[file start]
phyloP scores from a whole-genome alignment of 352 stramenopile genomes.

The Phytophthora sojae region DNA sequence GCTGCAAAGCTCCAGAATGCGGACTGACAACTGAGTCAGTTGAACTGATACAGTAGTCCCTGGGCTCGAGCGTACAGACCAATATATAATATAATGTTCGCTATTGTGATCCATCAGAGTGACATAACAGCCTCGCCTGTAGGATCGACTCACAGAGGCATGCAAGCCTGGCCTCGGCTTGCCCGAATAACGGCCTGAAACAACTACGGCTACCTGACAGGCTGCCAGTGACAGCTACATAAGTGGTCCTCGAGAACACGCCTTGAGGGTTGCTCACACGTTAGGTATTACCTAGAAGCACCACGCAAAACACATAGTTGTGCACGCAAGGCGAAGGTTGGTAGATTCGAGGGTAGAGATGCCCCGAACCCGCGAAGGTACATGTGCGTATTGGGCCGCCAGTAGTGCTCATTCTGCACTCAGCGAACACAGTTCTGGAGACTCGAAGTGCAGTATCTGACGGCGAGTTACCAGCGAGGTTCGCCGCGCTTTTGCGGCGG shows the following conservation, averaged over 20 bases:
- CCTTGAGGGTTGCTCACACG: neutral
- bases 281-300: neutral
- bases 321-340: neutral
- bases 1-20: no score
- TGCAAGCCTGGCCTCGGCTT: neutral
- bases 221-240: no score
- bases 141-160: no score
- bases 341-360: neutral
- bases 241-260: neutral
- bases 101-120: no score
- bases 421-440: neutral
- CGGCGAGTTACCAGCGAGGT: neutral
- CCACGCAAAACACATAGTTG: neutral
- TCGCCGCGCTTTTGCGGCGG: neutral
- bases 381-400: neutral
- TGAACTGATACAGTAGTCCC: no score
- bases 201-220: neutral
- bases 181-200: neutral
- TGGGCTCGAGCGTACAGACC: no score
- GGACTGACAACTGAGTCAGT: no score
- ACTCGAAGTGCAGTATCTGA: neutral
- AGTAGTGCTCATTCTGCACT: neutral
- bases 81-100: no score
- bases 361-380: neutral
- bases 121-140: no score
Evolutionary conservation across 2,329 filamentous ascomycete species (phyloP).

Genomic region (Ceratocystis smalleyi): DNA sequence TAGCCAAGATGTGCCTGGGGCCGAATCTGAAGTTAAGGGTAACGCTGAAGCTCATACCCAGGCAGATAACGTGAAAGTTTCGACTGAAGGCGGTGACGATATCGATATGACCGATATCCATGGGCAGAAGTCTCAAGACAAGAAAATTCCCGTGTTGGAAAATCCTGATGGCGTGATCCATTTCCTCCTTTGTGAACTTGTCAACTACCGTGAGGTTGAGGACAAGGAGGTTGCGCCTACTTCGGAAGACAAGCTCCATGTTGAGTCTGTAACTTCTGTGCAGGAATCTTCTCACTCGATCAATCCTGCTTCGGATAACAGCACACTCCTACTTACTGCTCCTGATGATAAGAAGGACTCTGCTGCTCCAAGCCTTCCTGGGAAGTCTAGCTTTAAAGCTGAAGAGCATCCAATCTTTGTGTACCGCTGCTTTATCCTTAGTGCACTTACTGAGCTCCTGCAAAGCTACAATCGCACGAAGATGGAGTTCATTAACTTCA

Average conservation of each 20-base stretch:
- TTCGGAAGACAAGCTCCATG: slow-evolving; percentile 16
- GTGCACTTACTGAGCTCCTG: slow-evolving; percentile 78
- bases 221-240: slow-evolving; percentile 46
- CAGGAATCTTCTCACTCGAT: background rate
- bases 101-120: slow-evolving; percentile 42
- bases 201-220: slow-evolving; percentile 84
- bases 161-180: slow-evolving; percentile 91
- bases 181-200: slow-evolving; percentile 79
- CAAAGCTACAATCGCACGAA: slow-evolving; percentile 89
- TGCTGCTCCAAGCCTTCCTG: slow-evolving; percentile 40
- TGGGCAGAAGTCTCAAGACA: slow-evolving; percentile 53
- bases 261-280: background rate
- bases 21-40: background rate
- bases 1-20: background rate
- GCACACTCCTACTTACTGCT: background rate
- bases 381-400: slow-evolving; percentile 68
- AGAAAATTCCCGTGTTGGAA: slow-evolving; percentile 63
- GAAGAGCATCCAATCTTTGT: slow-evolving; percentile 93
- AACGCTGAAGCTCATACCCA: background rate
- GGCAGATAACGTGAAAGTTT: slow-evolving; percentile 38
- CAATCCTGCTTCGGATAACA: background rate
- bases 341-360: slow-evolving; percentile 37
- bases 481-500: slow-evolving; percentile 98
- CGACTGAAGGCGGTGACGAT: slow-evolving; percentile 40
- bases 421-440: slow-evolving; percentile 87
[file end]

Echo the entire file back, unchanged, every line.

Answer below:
phyloP scores from a whole-genome alignment of 352 stramenopile genomes.

The Phytophthora sojae region DNA sequence GCTGCAAAGCTCCAGAATGCGGACTGACAACTGAGTCAGTTGAACTGATACAGTAGTCCCTGGGCTCGAGCGTACAGACCAATATATAATATAATGTTCGCTATTGTGATCCATCAGAGTGACATAACAGCCTCGCCTGTAGGATCGACTCACAGAGGCATGCAAGCCTGGCCTCGGCTTGCCCGAATAACGGCCTGAAACAACTACGGCTACCTGACAGGCTGCCAGTGACAGCTACATAAGTGGTCCTCGAGAACACGCCTTGAGGGTTGCTCACACGTTAGGTATTACCTAGAAGCACCACGCAAAACACATAGTTGTGCACGCAAGGCGAAGGTTGGTAGATTCGAGGGTAGAGATGCCCCGAACCCGCGAAGGTACATGTGCGTATTGGGCCGCCAGTAGTGCTCATTCTGCACTCAGCGAACACAGTTCTGGAGACTCGAAGTGCAGTATCTGACGGCGAGTTACCAGCGAGGTTCGCCGCGCTTTTGCGGCGG shows the following conservation, averaged over 20 bases:
- CCTTGAGGGTTGCTCACACG: neutral
- bases 281-300: neutral
- bases 321-340: neutral
- bases 1-20: no score
- TGCAAGCCTGGCCTCGGCTT: neutral
- bases 221-240: no score
- bases 141-160: no score
- bases 341-360: neutral
- bases 241-260: neutral
- bases 101-120: no score
- bases 421-440: neutral
- CGGCGAGTTACCAGCGAGGT: neutral
- CCACGCAAAACACATAGTTG: neutral
- TCGCCGCGCTTTTGCGGCGG: neutral
- bases 381-400: neutral
- TGAACTGATACAGTAGTCCC: no score
- bases 201-220: neutral
- bases 181-200: neutral
- TGGGCTCGAGCGTACAGACC: no score
- GGACTGACAACTGAGTCAGT: no score
- ACTCGAAGTGCAGTATCTGA: neutral
- AGTAGTGCTCATTCTGCACT: neutral
- bases 81-100: no score
- bases 361-380: neutral
- bases 121-140: no score
Evolutionary conservation across 2,329 filamentous ascomycete species (phyloP).

Genomic region (Ceratocystis smalleyi): DNA sequence TAGCCAAGATGTGCCTGGGGCCGAATCTGAAGTTAAGGGTAACGCTGAAGCTCATACCCAGGCAGATAACGTGAAAGTTTCGACTGAAGGCGGTGACGATATCGATATGACCGATATCCATGGGCAGAAGTCTCAAGACAAGAAAATTCCCGTGTTGGAAAATCCTGATGGCGTGATCCATTTCCTCCTTTGTGAACTTGTCAACTACCGTGAGGTTGAGGACAAGGAGGTTGCGCCTACTTCGGAAGACAAGCTCCATGTTGAGTCTGTAACTTCTGTGCAGGAATCTTCTCACTCGATCAATCCTGCTTCGGATAACAGCACACTCCTACTTACTGCTCCTGATGATAAGAAGGACTCTGCTGCTCCAAGCCTTCCTGGGAAGTCTAGCTTTAAAGCTGAAGAGCATCCAATCTTTGTGTACCGCTGCTTTATCCTTAGTGCACTTACTGAGCTCCTGCAAAGCTACAATCGCACGAAGATGGAGTTCATTAACTTCA

Average conservation of each 20-base stretch:
- TTCGGAAGACAAGCTCCATG: slow-evolving; percentile 16
- GTGCACTTACTGAGCTCCTG: slow-evolving; percentile 78
- bases 221-240: slow-evolving; percentile 46
- CAGGAATCTTCTCACTCGAT: background rate
- bases 101-120: slow-evolving; percentile 42
- bases 201-220: slow-evolving; percentile 84
- bases 161-180: slow-evolving; percentile 91
- bases 181-200: slow-evolving; percentile 79
- CAAAGCTACAATCGCACGAA: slow-evolving; percentile 89
- TGCTGCTCCAAGCCTTCCTG: slow-evolving; percentile 40
- TGGGCAGAAGTCTCAAGACA: slow-evolving; percentile 53
- bases 261-280: background rate
- bases 21-40: background rate
- bases 1-20: background rate
- GCACACTCCTACTTACTGCT: background rate
- bases 381-400: slow-evolving; percentile 68
- AGAAAATTCCCGTGTTGGAA: slow-evolving; percentile 63
- GAAGAGCATCCAATCTTTGT: slow-evolving; percentile 93
- AACGCTGAAGCTCATACCCA: background rate
- GGCAGATAACGTGAAAGTTT: slow-evolving; percentile 38
- CAATCCTGCTTCGGATAACA: background rate
- bases 341-360: slow-evolving; percentile 37
- bases 481-500: slow-evolving; percentile 98
- CGACTGAAGGCGGTGACGAT: slow-evolving; percentile 40
- bases 421-440: slow-evolving; percentile 87